(RxWiki News) As there is no cure for type 1 diabetes, many children continue to battle the condition into adulthood. But it remains unclear when these patients typically move from pediatric care providers to adult healthcare providers.
In a recent study, researchers wanted to better understand the process of transferring from pediatric care to adult care in youth with type 1 diabetes and how that process affected the health of those young people.
The study's results showed that type 1 diabetes patients who shifted from pediatric to adult care had 2.5 times higher odds of poor blood sugar control than those who stayed in pediatric care.
According to the researchers, these findings suggest that young adults with type 1 diabetes may need more support when transitioning into adult care.
"Work with an endocrinologist to control your diabetes."
The research was led by Debra S. Lotstein, MD, MPH, of the David Geffen School of Medicine at the University of California Los Angeles.
According to Dr. Lotstein and colleagues, "Youth with type 1 diabetes mellitus are at risk for poor [blood sugar] control as they age into adulthood."
Therefore, the researchers set out to describe certain aspects of poor blood sugar control that may be associated with the transition of care from pediatric to adult diabetes care providers among a group of young people with type 1 diabetes.
"The transition to adulthood can include changes in healthcare providers, insurance and often living situations as patients move from high school to college or work," Dr. Lotstein told the UCLA Newsroom.
"These transitions can be challenging for anyone, but youth with a chronic health problem like diabetes are at risk of losing the support of their healthcare providers and their family that helps them stay healthy," she continued. "When this transition goes poorly, it increases the risk of worse health outcomes in adulthood."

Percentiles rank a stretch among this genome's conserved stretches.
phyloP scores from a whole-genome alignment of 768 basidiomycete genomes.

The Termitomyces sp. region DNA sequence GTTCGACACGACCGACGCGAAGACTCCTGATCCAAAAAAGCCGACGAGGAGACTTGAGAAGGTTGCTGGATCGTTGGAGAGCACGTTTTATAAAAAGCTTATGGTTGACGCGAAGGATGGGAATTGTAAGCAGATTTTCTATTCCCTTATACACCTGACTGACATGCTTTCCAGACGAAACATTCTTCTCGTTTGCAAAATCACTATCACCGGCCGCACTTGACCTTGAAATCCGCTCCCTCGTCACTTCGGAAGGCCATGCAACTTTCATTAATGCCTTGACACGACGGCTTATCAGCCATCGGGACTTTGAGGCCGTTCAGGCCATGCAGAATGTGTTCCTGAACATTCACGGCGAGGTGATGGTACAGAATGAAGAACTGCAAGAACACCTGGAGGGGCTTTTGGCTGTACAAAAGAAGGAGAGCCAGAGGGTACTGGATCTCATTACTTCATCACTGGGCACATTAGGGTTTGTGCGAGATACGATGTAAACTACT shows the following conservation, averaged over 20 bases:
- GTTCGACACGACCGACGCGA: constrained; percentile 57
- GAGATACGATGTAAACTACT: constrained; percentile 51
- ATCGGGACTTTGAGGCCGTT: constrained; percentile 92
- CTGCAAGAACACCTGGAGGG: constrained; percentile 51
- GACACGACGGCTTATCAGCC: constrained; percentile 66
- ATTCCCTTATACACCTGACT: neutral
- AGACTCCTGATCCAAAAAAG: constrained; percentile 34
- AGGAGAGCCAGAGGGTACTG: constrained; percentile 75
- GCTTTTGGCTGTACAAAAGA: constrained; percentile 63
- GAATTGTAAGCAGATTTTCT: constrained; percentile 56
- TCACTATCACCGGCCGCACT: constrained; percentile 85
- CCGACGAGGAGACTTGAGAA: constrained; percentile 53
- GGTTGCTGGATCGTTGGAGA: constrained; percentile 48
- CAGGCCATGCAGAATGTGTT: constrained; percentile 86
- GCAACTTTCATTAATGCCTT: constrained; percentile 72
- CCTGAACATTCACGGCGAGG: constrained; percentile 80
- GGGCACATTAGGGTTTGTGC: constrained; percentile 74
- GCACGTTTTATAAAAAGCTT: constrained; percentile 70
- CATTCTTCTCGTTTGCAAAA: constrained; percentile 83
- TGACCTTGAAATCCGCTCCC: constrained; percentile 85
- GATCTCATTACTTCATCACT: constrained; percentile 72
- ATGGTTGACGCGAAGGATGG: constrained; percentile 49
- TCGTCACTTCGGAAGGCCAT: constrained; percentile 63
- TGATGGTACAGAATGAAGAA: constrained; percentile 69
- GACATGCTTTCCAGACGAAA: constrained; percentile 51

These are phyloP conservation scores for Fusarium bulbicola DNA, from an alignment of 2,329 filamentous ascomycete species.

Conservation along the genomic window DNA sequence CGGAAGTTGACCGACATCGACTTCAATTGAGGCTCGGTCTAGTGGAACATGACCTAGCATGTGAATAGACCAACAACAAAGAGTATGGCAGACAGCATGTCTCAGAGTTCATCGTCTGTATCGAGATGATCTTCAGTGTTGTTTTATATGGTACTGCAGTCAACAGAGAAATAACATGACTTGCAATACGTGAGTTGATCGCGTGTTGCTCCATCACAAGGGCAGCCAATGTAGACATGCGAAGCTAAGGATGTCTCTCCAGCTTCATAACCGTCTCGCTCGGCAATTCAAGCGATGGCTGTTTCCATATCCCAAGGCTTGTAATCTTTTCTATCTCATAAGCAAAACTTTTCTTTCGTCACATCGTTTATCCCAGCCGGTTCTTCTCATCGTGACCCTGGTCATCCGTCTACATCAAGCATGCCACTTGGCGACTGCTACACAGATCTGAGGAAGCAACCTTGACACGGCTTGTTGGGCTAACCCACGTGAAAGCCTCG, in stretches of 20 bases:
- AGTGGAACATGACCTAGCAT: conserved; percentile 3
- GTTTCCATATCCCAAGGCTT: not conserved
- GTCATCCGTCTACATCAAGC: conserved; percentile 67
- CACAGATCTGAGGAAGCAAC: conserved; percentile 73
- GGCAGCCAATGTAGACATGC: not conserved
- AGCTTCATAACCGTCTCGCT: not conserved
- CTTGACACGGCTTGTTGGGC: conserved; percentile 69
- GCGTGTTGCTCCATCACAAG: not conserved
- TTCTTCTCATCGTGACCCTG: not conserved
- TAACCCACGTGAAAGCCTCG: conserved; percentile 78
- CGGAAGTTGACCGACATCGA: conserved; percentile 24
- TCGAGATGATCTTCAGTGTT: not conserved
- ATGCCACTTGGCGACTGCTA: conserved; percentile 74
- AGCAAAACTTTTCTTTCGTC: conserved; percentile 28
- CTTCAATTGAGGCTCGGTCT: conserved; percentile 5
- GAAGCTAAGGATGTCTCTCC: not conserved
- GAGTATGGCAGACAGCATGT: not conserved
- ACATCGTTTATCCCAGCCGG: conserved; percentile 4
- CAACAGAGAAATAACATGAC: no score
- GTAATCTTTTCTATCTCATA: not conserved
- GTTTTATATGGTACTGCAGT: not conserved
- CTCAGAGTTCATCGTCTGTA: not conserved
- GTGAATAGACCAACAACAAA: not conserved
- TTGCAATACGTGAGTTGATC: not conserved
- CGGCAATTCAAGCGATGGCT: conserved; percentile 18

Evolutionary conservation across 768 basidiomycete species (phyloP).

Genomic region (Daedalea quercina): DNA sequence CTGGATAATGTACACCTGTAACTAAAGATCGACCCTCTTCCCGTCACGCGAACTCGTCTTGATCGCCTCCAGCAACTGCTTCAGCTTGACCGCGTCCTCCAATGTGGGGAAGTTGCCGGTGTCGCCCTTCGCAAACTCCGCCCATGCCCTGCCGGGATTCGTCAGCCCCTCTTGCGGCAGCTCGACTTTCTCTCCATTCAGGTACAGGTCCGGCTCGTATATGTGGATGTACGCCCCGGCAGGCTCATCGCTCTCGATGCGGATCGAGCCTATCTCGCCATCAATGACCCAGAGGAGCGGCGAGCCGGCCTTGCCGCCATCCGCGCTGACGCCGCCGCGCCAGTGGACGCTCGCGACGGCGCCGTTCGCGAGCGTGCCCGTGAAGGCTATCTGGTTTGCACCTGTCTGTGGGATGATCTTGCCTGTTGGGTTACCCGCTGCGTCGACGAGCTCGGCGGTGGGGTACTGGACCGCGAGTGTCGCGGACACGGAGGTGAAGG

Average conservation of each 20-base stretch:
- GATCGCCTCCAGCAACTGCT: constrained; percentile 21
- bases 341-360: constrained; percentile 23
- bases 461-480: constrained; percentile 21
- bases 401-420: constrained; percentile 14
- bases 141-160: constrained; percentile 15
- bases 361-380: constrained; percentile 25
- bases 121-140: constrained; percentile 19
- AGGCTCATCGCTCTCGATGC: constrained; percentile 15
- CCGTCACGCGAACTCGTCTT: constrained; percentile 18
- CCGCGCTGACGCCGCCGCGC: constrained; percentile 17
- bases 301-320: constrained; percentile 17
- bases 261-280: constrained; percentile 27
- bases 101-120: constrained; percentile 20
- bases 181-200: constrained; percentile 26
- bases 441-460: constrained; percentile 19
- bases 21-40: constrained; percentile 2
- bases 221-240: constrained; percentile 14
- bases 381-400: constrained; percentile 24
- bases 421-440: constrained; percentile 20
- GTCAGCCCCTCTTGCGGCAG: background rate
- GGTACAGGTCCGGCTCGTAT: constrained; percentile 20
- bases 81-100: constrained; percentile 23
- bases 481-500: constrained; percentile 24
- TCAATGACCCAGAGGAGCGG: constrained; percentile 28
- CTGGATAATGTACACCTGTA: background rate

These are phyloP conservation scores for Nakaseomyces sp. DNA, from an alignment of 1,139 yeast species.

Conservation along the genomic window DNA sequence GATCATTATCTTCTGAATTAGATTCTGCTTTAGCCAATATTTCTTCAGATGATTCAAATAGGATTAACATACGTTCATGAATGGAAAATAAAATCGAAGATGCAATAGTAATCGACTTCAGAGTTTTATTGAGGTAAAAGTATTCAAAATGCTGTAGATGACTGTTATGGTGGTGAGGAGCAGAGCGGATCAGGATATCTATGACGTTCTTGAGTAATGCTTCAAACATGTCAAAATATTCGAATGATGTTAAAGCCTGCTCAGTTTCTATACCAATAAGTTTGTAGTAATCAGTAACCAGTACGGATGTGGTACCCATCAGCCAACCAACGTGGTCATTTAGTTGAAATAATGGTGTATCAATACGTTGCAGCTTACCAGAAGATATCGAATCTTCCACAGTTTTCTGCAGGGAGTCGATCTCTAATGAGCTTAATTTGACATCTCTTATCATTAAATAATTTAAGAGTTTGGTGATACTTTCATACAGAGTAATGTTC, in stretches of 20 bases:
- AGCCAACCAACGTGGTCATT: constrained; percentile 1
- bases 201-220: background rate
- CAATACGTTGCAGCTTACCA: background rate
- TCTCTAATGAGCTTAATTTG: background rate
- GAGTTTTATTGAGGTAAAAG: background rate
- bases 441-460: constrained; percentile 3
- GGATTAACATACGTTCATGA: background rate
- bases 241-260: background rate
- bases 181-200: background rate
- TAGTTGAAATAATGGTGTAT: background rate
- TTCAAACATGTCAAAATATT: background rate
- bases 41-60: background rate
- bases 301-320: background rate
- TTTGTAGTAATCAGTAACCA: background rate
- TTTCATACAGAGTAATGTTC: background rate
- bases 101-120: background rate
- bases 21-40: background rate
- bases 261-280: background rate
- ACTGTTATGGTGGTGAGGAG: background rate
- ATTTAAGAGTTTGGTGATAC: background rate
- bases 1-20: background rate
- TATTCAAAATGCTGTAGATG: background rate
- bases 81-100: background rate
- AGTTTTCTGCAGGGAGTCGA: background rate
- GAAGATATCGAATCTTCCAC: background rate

For patients with type 1 diabetes, these worse health outcomes could mean heart attack, stroke, blindness and kidney failure.
The current study included 185 teenage participants with recently diagnosed type 1 diabetes in the SEARCH for Diabetes in Youth Study. At the beginning of the study, these patients were receiving pediatric care. By the time of follow-up, all participants were 18 years of age or older.
At follow-up, 57 percent of participants had shifted into adult diabetes care. The median age at which patients made this shift was about 20.1 years of age.
Participants were more likely to shift into adult care if they were older, had lower blood sugar levels at the beginning of the study or had parents with lower levels of education.
"One surprise was that those patients with poor diabetes control were more likely to stay with their pediatric providers, compared to others," Dr. Lotstein said. "We theorized that the doctors have a higher level of concern for those patients with poor control and may care for them longer in an attempt to prevent their condition from worsening."
According to the authors, the next step in this research is to follow young type 1 diabetes patients through the transition to adult care in order to see what happens as they grow older and to assess how different support strategies can impact health outcomes.
The study was published March 25 in the journal Pediatrics.
The Centers for Disease Control and Prevention (CDC) and the National Institute of Diabetes and Digestive and Kidney Diseases provide funding to the SEARCH for Diabetes in Youth Study.
The authors disclosed no financial ties.